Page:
Italian President Giorgia Meloni’s visit to Algeria comes after a disruptive year for gas markets shaped by extreme price spikes and Europe’s decoupling from Russian supplies.
Two major questions arose: how to manage security of gas supplies without Russia and the impact of high gas prices on businesses, households and public spending.
Data from the Italian Finance Ministry show import gas prices rose by 111% in the summer. This fuelled the increase in production prices (+42% in September) as well as consumer inflation, which peaked at 12.6%. The new Government was forced to use most of the public budget available for 2023, or €21.6 billion, to counter the gas price crisis. This goes on top of €62.6 billion spent for the cost-of-living crisis in 2021 and 2022, of which only less than half (46% in 2022) were targeted for the most vulnerable citizens and businesses.
Italy’s high dependence on gas imports and exposure to price volatility have generated deep economic instability and have significantly limited the Government’s spending autonomy. Consequently, the faster we reduce our dependence on gas, the more secure and resilient we become against economic shocks, external blackmailing as well as worsening climate shocks. Rapidly decreasing the use of fossil fuels is the most decisive action we need to respond effectively and sustainably to multiple crises.
But how can we secure in the short term enough gas supplies without new production and gas infrastructure, which science and analysts say are incompatible with 1.5°C?
During 2022, Italian companies and citizens reduced gas demand by 9%, saving around 7 bcm equivalent to a quarter of Russian imports. Europe did even better on average, with a 12% cut in consumption, according to Bruegel. This virtuous path of gas reduction must now accelerate in line with RepowerEU, which would reduce European gas demand by up to 40% in 2030.
To do this, we need to set clear priorities on both the domestic and external fronts. At the national level, Italy needs to turn the savings achieved in 2022 into structural cuts; increase the speed of renewables deployment in line with the 12 GW goal per year endorsed by the new Energy Minister Pichetto; but above all Italy must increase its energy efficiency deployment rate in buildings and industry in line with the new European targets.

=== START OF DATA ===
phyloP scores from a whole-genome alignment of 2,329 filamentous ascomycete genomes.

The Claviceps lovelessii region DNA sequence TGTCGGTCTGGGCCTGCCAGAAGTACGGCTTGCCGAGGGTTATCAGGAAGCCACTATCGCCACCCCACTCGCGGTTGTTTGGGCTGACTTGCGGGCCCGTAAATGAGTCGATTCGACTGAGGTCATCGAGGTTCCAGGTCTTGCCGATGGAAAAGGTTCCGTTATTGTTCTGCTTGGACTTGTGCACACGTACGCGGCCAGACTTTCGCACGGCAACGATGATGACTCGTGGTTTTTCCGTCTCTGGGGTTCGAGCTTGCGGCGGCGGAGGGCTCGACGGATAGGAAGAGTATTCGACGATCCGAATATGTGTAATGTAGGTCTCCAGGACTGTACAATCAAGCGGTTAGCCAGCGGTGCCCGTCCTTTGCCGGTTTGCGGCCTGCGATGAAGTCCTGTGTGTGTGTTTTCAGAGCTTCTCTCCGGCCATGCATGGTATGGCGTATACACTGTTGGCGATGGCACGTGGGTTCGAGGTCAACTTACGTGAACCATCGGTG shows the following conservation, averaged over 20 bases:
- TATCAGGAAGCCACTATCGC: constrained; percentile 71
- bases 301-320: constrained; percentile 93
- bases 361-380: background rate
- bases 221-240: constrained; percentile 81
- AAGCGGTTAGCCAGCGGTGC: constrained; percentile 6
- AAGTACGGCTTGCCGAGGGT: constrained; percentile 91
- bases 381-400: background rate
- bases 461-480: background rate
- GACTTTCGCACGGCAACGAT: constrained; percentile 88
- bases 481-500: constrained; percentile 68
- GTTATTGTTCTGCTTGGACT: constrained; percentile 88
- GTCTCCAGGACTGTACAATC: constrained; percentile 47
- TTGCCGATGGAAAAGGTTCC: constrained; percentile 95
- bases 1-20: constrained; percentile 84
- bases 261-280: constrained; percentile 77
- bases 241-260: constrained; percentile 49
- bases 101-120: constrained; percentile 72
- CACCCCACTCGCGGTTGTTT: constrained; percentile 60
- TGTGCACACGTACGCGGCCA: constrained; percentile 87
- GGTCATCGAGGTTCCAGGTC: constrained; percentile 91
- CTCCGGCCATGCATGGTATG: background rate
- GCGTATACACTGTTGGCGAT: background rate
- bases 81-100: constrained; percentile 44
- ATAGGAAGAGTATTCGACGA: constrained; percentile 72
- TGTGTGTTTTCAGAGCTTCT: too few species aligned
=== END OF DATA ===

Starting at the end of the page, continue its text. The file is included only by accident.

According to our projections, these actions can replace 80% of Russian gas in the next two years. The upcoming revision of the National Integrated Energy and Climate Plan, the first draft of which is expected in June, should entail specific sectoral targets, define the enabling policies and adopt a monitoring system.
Additional non-Russian gas would come from increased imports from the spared capacity in existing LNG terminals and pipelines, without the need for new domestic gas production or new gas infrastructure.
This is where increased Algerian gas imports matter, however only for a limited period of time given the rapid decline in gas demand in Italy and Europe. How can then Algeria increase exports without new production?
Firstly, the existing pipeline connecting Algeria to Italy, via Tunisia, has enough unused capacity to deliver the contracted additional flows of 9 bcm agreed under the Draghi Government.
Secondly, Algeria has a huge potential for recovering “gas flaring” – the wasted gas from processing sites and fields which otherwise ends up in the atmosphere – of more than 13 bcm. This is equivalent to 23% of additional non-Russian supply foreseen by RepowerEU. Also, if the share of solar and wind electricity increased by 15% in one year through 14 GW of new capacity, an additional 3 bcm would be freed up for export. These investments would allow Algeria to increase its gas exports while meeting Italy’s supply needs without expanding the fossil fuels sector. Ultimately, this would become a pillar of an economic diversification strategy that is as vital for Algeria’s future as it is for the stability of the Mediterranean region and European security.
Breaking free from the logic of the need for new exploration and production of fossil fuels, as well as related transport infrastructure – even when declared hydrogen-ready which is yet to be proven – is the only way to build a safer future for all.
Italy, together with its partners in the Mediterranean region, has the great potential to become a global green industrial and energy hub between Europe, Africa and Asia. These should be the pillars of the new “Mattei Plan for Africa” so dear to President Meloni. A plan that looks to the future rather than the past.